By Maureen Curtin
Music gives a soul to the universe. ~ Plato
Music gives a soul to us UUs as well, I might add, given my experience at the 2015 Unitarian Universalist Musicians Network (UUMN) Annual Conference. This annual Boston-based event attracts not just UU music directors, but also UUs who love choral singing. I am excited to bring back to my UUFE role the inspiration from a week full of learning, exchange of ideas, and daily services.
Most moving of all was the surprise farewell service at Sanctuary Boston led by the Reverend Mykal Slack , Director of Worship. This Saturday night event at First Church Boston event featured the Rev. Slack, who was leaving the next day with his partner Lelaina Romero, to serve as Director of Congregational Life at the Unitarian Universalist Fellowship of Raleigh, North Carolina.
Sanctuary Boston usually draws a small, young, culturally and racially diverse crowd. However, this time the gathering swelled until the place was overflowing with UU music directors, musicians, choristers, and teachers from all over the country, eager to sing and participate. The Boston Sanctuary regulars may have been overwhelmed by our sheer numbers and our joyous participation, while we were likewise overwhelmed by the beauty of the songs, the talent of the musicians, and the heartfelt messages from the minister and his partner on their last night in Boston.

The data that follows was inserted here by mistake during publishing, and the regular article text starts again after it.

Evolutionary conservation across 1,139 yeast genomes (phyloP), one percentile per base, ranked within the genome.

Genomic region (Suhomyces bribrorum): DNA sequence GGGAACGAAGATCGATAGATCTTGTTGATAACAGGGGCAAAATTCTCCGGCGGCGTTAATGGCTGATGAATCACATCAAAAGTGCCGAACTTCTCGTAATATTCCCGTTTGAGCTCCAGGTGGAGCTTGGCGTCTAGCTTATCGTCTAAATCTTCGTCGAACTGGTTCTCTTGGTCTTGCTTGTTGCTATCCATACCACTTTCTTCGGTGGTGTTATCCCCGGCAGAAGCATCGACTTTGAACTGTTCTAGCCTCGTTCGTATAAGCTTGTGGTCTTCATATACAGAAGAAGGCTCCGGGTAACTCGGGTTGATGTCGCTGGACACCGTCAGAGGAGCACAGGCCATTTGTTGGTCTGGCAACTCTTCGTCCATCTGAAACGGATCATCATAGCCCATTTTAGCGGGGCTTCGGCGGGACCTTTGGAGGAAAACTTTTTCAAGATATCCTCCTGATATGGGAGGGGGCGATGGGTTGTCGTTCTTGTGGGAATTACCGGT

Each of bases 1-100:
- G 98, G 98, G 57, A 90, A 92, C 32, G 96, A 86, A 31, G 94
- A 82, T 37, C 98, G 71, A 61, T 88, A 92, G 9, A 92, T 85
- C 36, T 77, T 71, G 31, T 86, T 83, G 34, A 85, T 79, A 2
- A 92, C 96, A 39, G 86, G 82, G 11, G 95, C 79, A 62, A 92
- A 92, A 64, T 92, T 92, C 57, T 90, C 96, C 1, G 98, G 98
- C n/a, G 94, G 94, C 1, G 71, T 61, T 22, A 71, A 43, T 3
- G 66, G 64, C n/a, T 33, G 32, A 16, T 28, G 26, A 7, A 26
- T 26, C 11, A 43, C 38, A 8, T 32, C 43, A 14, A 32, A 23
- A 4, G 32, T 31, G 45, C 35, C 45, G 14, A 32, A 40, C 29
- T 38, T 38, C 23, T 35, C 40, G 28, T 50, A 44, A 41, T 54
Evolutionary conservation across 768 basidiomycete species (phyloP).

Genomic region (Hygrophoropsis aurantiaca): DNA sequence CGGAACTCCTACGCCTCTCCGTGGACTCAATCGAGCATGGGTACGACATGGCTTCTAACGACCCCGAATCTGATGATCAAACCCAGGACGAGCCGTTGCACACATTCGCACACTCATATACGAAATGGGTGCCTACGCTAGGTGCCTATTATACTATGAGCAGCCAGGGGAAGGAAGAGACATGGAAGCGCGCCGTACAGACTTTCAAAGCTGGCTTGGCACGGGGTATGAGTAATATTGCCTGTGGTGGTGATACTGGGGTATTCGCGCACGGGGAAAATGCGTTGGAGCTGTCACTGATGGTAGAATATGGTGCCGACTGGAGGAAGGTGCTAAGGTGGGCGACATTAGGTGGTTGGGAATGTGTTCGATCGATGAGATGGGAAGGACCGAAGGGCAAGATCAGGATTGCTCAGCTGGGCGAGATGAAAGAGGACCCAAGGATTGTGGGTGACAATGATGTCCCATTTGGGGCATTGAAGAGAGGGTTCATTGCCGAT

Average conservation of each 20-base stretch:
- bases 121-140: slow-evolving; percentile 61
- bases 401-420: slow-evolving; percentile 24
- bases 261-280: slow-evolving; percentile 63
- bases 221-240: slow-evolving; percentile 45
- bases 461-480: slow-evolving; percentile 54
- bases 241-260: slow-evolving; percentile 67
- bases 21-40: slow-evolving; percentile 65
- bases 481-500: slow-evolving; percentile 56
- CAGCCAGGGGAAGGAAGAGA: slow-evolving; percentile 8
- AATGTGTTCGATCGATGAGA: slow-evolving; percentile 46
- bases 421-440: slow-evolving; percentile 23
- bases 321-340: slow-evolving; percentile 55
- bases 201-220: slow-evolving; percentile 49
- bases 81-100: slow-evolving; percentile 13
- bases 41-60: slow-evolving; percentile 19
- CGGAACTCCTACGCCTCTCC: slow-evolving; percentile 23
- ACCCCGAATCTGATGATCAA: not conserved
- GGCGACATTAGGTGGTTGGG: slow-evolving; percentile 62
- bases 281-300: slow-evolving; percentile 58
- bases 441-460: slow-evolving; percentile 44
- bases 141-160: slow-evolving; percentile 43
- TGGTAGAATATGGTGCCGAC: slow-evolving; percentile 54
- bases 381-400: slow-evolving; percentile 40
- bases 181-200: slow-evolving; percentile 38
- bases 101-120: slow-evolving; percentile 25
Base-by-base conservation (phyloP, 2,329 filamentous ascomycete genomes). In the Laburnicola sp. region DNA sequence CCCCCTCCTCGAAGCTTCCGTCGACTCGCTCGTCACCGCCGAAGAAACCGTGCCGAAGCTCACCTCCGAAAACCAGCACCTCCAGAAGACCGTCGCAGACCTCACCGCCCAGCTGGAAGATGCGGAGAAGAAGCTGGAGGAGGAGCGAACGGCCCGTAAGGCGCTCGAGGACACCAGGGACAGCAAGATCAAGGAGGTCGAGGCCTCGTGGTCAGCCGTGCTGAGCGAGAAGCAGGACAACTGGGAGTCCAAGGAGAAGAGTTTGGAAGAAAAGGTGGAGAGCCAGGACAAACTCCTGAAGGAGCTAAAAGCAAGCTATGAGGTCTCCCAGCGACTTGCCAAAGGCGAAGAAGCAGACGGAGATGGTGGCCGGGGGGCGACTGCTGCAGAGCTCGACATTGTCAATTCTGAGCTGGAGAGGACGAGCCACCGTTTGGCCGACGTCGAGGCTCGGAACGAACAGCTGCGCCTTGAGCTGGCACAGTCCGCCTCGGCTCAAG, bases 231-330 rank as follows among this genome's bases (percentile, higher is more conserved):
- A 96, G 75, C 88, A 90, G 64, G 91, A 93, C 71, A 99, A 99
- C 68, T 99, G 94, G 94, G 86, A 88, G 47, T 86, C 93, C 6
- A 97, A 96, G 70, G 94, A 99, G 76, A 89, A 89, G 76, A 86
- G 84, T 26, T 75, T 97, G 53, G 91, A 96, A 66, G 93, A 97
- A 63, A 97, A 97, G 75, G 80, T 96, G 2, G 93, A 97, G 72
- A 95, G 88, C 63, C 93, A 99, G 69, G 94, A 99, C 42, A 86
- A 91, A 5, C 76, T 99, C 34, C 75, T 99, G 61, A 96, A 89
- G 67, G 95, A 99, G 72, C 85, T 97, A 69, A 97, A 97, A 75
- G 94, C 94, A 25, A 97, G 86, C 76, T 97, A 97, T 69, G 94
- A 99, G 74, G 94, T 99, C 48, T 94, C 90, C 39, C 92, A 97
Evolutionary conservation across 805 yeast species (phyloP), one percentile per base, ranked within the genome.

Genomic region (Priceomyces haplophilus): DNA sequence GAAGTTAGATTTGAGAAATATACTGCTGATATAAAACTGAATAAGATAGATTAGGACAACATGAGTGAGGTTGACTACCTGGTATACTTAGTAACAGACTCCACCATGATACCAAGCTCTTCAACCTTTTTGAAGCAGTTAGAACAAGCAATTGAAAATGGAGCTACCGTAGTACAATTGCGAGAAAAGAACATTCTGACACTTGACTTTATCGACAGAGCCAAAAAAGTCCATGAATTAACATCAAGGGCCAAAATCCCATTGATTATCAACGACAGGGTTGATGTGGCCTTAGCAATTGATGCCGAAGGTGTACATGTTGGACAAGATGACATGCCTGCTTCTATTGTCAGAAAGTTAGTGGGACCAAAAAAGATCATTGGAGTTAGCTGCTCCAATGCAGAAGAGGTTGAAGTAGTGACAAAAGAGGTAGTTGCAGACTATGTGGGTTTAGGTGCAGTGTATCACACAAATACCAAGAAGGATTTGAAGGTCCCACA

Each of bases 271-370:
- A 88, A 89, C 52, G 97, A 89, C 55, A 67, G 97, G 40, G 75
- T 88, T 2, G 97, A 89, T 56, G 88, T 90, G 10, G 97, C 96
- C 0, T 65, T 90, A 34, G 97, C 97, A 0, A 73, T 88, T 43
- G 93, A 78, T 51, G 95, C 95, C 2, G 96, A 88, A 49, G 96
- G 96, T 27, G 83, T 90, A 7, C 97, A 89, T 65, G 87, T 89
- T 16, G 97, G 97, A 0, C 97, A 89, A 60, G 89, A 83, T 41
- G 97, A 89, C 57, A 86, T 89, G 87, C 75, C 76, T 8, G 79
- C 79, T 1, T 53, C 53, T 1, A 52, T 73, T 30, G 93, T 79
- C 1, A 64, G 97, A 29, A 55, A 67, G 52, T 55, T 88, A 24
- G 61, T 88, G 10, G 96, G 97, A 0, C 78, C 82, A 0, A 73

This gathering full of spirit, singing, and love lifted my heart and soul. The two guitarists, violinist, and drummer–played and sang folk, rock, and “religious” music with talent and passion. Drummer Matt Myer, playing and sitting on a box drum, was introduced as the new Sanctuary director.” With lyrics projected on the wall, we sang a dozen songs. The Rev. Mykal reminisced about his years at Boston First and his ministerial service to the Sanctuary Boston. He recalled the Boston marches that blocked Boston highways in solidarity of the Ferguson tragedy, the numerous arrests, and the current court appearances of those who were now being asked to answer for their “crime” of taking a stand. The Rev. Elizabeth Nguyen offered a moving homily about Black Lives Matter, Ferguson, and the song, Which Side Are You On?
I came away with a great sense of healing about what happened in Ferguson. I feel proud that UU stands for justice and respect and healing–and great music. I appreciate the UUFE support that made my participation possible.